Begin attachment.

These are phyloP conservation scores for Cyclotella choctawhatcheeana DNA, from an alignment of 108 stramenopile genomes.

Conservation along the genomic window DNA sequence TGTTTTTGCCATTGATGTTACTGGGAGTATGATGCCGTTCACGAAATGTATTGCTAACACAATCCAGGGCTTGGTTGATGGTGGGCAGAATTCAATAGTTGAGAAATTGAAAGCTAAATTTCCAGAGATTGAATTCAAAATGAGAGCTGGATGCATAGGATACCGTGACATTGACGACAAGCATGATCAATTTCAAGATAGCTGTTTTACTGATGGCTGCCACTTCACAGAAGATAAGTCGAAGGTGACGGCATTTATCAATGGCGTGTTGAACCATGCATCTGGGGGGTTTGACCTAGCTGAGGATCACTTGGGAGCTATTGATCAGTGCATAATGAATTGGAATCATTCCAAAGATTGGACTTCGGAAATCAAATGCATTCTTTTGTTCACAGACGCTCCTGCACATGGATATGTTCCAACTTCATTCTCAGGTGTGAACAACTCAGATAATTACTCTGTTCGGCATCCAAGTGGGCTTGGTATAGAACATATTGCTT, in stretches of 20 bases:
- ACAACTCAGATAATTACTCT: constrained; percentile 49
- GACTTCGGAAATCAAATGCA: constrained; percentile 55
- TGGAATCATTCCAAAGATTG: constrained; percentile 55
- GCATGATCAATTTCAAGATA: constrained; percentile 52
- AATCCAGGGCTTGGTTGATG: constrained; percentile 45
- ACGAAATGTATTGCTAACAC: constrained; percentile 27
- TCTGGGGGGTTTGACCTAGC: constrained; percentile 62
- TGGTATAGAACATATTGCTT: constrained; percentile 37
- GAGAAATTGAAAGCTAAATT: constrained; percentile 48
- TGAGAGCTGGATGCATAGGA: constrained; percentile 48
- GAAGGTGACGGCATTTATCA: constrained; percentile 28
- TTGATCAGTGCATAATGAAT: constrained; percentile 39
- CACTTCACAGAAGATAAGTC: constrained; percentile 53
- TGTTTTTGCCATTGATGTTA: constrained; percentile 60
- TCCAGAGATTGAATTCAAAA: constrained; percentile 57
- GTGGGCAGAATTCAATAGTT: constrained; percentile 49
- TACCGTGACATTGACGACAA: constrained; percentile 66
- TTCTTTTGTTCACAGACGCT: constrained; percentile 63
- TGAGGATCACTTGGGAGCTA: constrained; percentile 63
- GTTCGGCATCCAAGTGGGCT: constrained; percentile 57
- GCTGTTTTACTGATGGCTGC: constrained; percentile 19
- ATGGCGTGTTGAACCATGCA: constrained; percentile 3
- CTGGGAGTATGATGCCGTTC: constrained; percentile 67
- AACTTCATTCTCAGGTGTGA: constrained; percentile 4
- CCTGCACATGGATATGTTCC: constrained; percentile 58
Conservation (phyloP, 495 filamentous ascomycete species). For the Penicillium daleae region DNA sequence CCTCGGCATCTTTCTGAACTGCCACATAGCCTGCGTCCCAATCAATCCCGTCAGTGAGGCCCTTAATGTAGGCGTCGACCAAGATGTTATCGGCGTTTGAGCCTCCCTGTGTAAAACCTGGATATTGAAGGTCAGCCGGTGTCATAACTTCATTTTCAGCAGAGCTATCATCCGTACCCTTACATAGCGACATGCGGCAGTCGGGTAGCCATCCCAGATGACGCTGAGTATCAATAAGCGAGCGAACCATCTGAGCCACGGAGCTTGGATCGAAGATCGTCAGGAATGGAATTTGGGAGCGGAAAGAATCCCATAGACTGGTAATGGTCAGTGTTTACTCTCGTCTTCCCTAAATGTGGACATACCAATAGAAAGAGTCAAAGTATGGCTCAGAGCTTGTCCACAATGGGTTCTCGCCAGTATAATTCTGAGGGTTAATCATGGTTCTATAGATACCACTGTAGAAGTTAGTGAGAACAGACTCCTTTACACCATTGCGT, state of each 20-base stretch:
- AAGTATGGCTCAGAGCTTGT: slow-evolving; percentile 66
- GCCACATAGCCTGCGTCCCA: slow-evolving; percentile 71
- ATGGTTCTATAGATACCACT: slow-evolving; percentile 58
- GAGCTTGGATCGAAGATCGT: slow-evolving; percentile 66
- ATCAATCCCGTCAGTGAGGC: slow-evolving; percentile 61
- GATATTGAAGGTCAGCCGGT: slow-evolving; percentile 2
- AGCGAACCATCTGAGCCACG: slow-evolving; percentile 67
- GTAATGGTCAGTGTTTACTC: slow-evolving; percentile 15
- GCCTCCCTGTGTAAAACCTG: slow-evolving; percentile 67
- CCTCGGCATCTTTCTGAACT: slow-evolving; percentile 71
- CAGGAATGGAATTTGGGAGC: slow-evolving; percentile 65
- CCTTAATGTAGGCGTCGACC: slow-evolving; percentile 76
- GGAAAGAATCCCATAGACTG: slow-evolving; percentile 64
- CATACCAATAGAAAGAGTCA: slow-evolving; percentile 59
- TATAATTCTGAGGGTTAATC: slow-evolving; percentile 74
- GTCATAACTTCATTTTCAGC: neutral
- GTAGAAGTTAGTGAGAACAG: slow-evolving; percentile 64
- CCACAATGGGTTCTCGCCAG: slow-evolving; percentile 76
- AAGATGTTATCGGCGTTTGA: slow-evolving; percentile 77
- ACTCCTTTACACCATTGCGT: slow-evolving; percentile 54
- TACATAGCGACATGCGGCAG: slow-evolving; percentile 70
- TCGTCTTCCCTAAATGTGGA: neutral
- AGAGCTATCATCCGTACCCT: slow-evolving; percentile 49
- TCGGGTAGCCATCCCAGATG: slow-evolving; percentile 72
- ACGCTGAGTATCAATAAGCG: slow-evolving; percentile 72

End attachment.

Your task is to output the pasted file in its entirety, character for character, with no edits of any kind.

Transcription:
These are phyloP conservation scores for Cyclotella choctawhatcheeana DNA, from an alignment of 108 stramenopile genomes.

Conservation along the genomic window DNA sequence TGTTTTTGCCATTGATGTTACTGGGAGTATGATGCCGTTCACGAAATGTATTGCTAACACAATCCAGGGCTTGGTTGATGGTGGGCAGAATTCAATAGTTGAGAAATTGAAAGCTAAATTTCCAGAGATTGAATTCAAAATGAGAGCTGGATGCATAGGATACCGTGACATTGACGACAAGCATGATCAATTTCAAGATAGCTGTTTTACTGATGGCTGCCACTTCACAGAAGATAAGTCGAAGGTGACGGCATTTATCAATGGCGTGTTGAACCATGCATCTGGGGGGTTTGACCTAGCTGAGGATCACTTGGGAGCTATTGATCAGTGCATAATGAATTGGAATCATTCCAAAGATTGGACTTCGGAAATCAAATGCATTCTTTTGTTCACAGACGCTCCTGCACATGGATATGTTCCAACTTCATTCTCAGGTGTGAACAACTCAGATAATTACTCTGTTCGGCATCCAAGTGGGCTTGGTATAGAACATATTGCTT, in stretches of 20 bases:
- ACAACTCAGATAATTACTCT: constrained; percentile 49
- GACTTCGGAAATCAAATGCA: constrained; percentile 55
- TGGAATCATTCCAAAGATTG: constrained; percentile 55
- GCATGATCAATTTCAAGATA: constrained; percentile 52
- AATCCAGGGCTTGGTTGATG: constrained; percentile 45
- ACGAAATGTATTGCTAACAC: constrained; percentile 27
- TCTGGGGGGTTTGACCTAGC: constrained; percentile 62
- TGGTATAGAACATATTGCTT: constrained; percentile 37
- GAGAAATTGAAAGCTAAATT: constrained; percentile 48
- TGAGAGCTGGATGCATAGGA: constrained; percentile 48
- GAAGGTGACGGCATTTATCA: constrained; percentile 28
- TTGATCAGTGCATAATGAAT: constrained; percentile 39
- CACTTCACAGAAGATAAGTC: constrained; percentile 53
- TGTTTTTGCCATTGATGTTA: constrained; percentile 60
- TCCAGAGATTGAATTCAAAA: constrained; percentile 57
- GTGGGCAGAATTCAATAGTT: constrained; percentile 49
- TACCGTGACATTGACGACAA: constrained; percentile 66
- TTCTTTTGTTCACAGACGCT: constrained; percentile 63
- TGAGGATCACTTGGGAGCTA: constrained; percentile 63
- GTTCGGCATCCAAGTGGGCT: constrained; percentile 57
- GCTGTTTTACTGATGGCTGC: constrained; percentile 19
- ATGGCGTGTTGAACCATGCA: constrained; percentile 3
- CTGGGAGTATGATGCCGTTC: constrained; percentile 67
- AACTTCATTCTCAGGTGTGA: constrained; percentile 4
- CCTGCACATGGATATGTTCC: constrained; percentile 58
Conservation (phyloP, 495 filamentous ascomycete species). For the Penicillium daleae region DNA sequence CCTCGGCATCTTTCTGAACTGCCACATAGCCTGCGTCCCAATCAATCCCGTCAGTGAGGCCCTTAATGTAGGCGTCGACCAAGATGTTATCGGCGTTTGAGCCTCCCTGTGTAAAACCTGGATATTGAAGGTCAGCCGGTGTCATAACTTCATTTTCAGCAGAGCTATCATCCGTACCCTTACATAGCGACATGCGGCAGTCGGGTAGCCATCCCAGATGACGCTGAGTATCAATAAGCGAGCGAACCATCTGAGCCACGGAGCTTGGATCGAAGATCGTCAGGAATGGAATTTGGGAGCGGAAAGAATCCCATAGACTGGTAATGGTCAGTGTTTACTCTCGTCTTCCCTAAATGTGGACATACCAATAGAAAGAGTCAAAGTATGGCTCAGAGCTTGTCCACAATGGGTTCTCGCCAGTATAATTCTGAGGGTTAATCATGGTTCTATAGATACCACTGTAGAAGTTAGTGAGAACAGACTCCTTTACACCATTGCGT, state of each 20-base stretch:
- AAGTATGGCTCAGAGCTTGT: slow-evolving; percentile 66
- GCCACATAGCCTGCGTCCCA: slow-evolving; percentile 71
- ATGGTTCTATAGATACCACT: slow-evolving; percentile 58
- GAGCTTGGATCGAAGATCGT: slow-evolving; percentile 66
- ATCAATCCCGTCAGTGAGGC: slow-evolving; percentile 61
- GATATTGAAGGTCAGCCGGT: slow-evolving; percentile 2
- AGCGAACCATCTGAGCCACG: slow-evolving; percentile 67
- GTAATGGTCAGTGTTTACTC: slow-evolving; percentile 15
- GCCTCCCTGTGTAAAACCTG: slow-evolving; percentile 67
- CCTCGGCATCTTTCTGAACT: slow-evolving; percentile 71
- CAGGAATGGAATTTGGGAGC: slow-evolving; percentile 65
- CCTTAATGTAGGCGTCGACC: slow-evolving; percentile 76
- GGAAAGAATCCCATAGACTG: slow-evolving; percentile 64
- CATACCAATAGAAAGAGTCA: slow-evolving; percentile 59
- TATAATTCTGAGGGTTAATC: slow-evolving; percentile 74
- GTCATAACTTCATTTTCAGC: neutral
- GTAGAAGTTAGTGAGAACAG: slow-evolving; percentile 64
- CCACAATGGGTTCTCGCCAG: slow-evolving; percentile 76
- AAGATGTTATCGGCGTTTGA: slow-evolving; percentile 77
- ACTCCTTTACACCATTGCGT: slow-evolving; percentile 54
- TACATAGCGACATGCGGCAG: slow-evolving; percentile 70
- TCGTCTTCCCTAAATGTGGA: neutral
- AGAGCTATCATCCGTACCCT: slow-evolving; percentile 49
- TCGGGTAGCCATCCCAGATG: slow-evolving; percentile 72
- ACGCTGAGTATCAATAAGCG: slow-evolving; percentile 72